Dealing with apparent contradictions in Church teaching
#31
(08-17-2012, 03:28 PM)JayneK Wrote:
(08-17-2012, 03:23 PM)TrentCath Wrote:
(08-17-2012, 02:46 PM)JayneK Wrote:
(08-17-2012, 02:27 PM)TrentCath Wrote: There have been over the decades and in facts till are many in Rome and all over the world who have stated quite clearly that Vatican 2 was a break and even a rejection of previous church teaching.

For the most part, such statements have come from notorious liberals who were making this claim in order to exert their influence.  The statements were not official teachings.  On the contrary, the official teaching is that Vatican II was not a break and must be interpreted in continuity with tradition.

You can't have your cake and eat it. If bishops, cardinals and papal groups have over many many years stated these things it is at the very least negligent to ignore this. It is also entirely irrelevant whether they were or weren't liberal, what matters is that they spoke officially and from positions of responsibility. Also that is the official teaching now but it has not always been so.

Any statements of this sort had little authority.  It is precisely because some people were confusing the faithful by saying such things that the teaching on "hermeneutic of continuity" was introduced.  The wrong statements have been corrected and they can be ignored.

And who decides that they have little authority? On what basis do you or anyone else make this judgement? And what about the many years before this hermenuitic of continuity was introduced?
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#32
(08-17-2012, 02:55 PM)JayneK Wrote:
(08-17-2012, 02:41 PM)Montgisard Wrote: If people do not have a deep theological instruction they will not realise the subtle differences between the new and the old magisterium.
And that is what makes me wonder. People receive the teachings in good faith. They dont just read the new magisterium and start comparing it to the previous documents of centuries past. But the new theology is dangerous and would damn many souls. So there is a terrible situation that the very teaching of the Church helps take many souls to Hell -  instead of being an instrument of santification. And all of that with the permission of God. What good is to be taken from this evil? Could we say of all those misled souls that they freely condemned themselves to Hell?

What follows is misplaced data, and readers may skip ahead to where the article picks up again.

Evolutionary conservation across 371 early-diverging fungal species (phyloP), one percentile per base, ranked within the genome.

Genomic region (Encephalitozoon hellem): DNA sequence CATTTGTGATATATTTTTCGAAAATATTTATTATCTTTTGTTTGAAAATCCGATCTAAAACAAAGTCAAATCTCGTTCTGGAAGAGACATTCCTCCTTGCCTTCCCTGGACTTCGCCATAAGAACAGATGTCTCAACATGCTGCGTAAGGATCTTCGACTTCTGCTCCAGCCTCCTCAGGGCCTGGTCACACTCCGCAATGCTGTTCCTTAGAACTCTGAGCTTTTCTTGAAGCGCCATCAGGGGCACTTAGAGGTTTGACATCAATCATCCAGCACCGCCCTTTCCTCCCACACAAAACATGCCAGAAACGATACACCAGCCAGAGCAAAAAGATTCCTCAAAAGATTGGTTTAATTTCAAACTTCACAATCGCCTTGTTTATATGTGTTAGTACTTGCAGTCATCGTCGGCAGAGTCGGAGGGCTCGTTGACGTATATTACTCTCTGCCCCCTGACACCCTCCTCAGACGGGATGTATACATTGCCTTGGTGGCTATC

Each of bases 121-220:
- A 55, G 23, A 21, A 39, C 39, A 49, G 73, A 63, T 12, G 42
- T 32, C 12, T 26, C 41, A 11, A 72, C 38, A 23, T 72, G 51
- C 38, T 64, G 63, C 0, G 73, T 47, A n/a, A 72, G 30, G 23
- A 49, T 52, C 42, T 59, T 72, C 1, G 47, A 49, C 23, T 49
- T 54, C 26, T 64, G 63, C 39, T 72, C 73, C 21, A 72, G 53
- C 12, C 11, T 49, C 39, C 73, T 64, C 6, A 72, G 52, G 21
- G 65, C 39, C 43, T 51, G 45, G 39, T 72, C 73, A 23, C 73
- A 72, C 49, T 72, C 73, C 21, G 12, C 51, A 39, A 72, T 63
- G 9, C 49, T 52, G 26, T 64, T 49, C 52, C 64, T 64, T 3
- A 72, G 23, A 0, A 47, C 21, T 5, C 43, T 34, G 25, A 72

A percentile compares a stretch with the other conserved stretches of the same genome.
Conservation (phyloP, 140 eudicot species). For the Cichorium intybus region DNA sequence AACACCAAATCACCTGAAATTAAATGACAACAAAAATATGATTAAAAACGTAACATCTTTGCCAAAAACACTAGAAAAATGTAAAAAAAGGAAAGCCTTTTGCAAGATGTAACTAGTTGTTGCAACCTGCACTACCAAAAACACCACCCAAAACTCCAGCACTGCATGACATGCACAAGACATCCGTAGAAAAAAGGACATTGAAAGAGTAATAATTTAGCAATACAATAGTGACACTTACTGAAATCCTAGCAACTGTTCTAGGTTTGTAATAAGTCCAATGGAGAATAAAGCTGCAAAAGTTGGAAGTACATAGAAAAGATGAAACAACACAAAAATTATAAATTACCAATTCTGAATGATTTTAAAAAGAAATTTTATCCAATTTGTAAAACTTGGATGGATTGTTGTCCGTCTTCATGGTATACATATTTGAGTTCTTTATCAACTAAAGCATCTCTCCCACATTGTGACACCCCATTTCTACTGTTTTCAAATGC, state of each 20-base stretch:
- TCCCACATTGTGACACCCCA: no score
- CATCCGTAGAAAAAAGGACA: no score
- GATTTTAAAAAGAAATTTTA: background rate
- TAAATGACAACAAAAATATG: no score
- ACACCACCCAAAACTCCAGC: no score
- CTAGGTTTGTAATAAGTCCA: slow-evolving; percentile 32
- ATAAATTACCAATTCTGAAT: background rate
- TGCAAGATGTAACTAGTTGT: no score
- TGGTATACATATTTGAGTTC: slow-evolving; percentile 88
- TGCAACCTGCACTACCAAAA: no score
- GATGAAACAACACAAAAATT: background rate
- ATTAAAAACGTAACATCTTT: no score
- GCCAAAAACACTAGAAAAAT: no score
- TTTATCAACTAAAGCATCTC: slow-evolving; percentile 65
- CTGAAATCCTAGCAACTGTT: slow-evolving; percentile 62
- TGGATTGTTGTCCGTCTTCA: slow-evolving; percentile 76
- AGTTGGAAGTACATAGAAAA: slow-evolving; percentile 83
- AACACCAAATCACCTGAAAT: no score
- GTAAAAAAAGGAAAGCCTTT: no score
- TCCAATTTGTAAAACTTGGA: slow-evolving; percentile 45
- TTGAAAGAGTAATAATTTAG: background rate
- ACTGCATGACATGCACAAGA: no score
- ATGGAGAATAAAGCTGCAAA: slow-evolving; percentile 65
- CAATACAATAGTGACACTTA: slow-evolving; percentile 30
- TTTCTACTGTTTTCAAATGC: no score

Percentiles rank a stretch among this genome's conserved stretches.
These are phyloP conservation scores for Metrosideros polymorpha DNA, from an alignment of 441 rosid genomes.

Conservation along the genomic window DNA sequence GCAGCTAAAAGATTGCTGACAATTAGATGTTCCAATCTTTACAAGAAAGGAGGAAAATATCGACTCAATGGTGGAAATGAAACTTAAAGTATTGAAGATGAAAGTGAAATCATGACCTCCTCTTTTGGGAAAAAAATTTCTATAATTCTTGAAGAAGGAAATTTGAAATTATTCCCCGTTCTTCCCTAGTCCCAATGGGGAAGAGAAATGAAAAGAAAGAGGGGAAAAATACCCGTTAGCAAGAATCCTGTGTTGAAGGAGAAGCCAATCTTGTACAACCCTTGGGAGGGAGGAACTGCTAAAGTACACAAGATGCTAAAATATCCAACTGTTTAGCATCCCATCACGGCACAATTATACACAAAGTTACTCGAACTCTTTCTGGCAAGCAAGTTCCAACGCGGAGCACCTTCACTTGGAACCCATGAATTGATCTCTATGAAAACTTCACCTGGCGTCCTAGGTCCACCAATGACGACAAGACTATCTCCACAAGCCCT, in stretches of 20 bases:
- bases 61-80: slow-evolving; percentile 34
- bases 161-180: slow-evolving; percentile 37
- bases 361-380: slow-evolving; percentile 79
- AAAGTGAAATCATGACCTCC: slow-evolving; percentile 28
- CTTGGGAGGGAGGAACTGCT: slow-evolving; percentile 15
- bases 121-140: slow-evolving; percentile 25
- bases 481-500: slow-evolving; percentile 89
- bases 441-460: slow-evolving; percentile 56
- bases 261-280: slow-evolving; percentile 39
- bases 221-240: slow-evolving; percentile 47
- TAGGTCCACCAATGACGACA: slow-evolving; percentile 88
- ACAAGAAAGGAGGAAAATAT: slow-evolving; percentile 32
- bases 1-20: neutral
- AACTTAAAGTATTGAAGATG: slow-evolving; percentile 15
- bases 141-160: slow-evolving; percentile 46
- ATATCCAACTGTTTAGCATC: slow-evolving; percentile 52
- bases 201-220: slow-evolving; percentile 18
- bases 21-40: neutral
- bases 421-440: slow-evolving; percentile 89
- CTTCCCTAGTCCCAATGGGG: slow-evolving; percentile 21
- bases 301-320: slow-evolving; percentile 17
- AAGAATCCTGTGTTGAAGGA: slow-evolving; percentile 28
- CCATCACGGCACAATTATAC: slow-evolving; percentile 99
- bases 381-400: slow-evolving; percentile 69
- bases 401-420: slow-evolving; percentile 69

You sound like a mislead soul yourself.  You are expressing a schismatic view.

??? I'm sorry please explain how this is a schismatic view.
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#33
(08-17-2012, 03:31 PM)JayneK Wrote:
(08-17-2012, 02:58 PM)CollegeCatholic Wrote: Wasn't card. Ratzinger one of those notorious liberals?  While he was head of the CDF, no less....

It might have been fair to call him that at the time of the Council but not while he was head of the CDF. 

Ah, but see, there's a real problem with believing that.  His Holiness himself has said that he hasn't changed, his positions haven't changed since that time.  It's everyone else who's gotten more liberal.

As best I can tell, he's correct.  He was a liberal then, and he's a liberal now.  He just happens to be much less liberal than the others, because he stopped going further into the abyss-- but hasn't come out of it, either.
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#34
(08-17-2012, 03:31 PM)JayneK Wrote:
(08-17-2012, 02:58 PM)CollegeCatholic Wrote: Wasn't card. Ratzinger one of those notorious liberals?  While he was head of the CDF, no less....

It might have been fair to call him that at the time of the Council but not while he was head of the CDF.  I was hanging around with real "notorious liberals" at that time and they definitely considered him to be their opponent.  They complained about almost everything he did.

What JC said.

However, as prefect of the CDF, +Ratzinger was often quoted as saying VatII was a break with tradition, it rejected prior teaching, etc, wasn't he?
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#35
It is common even among scholars to note that the Holy Father became more conservative after 1968. I don't really think that's subject to much doubt.

On the various quotations about the Pope not having changed, I think there is a difference between someone seeing an essential line of continuity running throughout his work and the idea that he has not changed at all in 50 years.

Lastly, I don't see how the Holy Father can be called a liberal. It would be helpful in these discussions to think about the definitions of terms before using them.
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#36
(08-16-2012, 11:21 PM)TrentCath Wrote: You assert that anyone who does not have a fairly strong background in theology and/or history should presume church teaching is not in error and that their lack of knowledge is the reason for their perception of a contradiction, this statement is problematic for several reasons:

i) it is vague what is a 'fairly strong background...' who determines this? How do people assess whether they have this? Ultimately it becomes a subjective measure and means that anyone could claim that the reason they perceive an error is that they don't have a strong enough background and there would be no way of defending against this claim.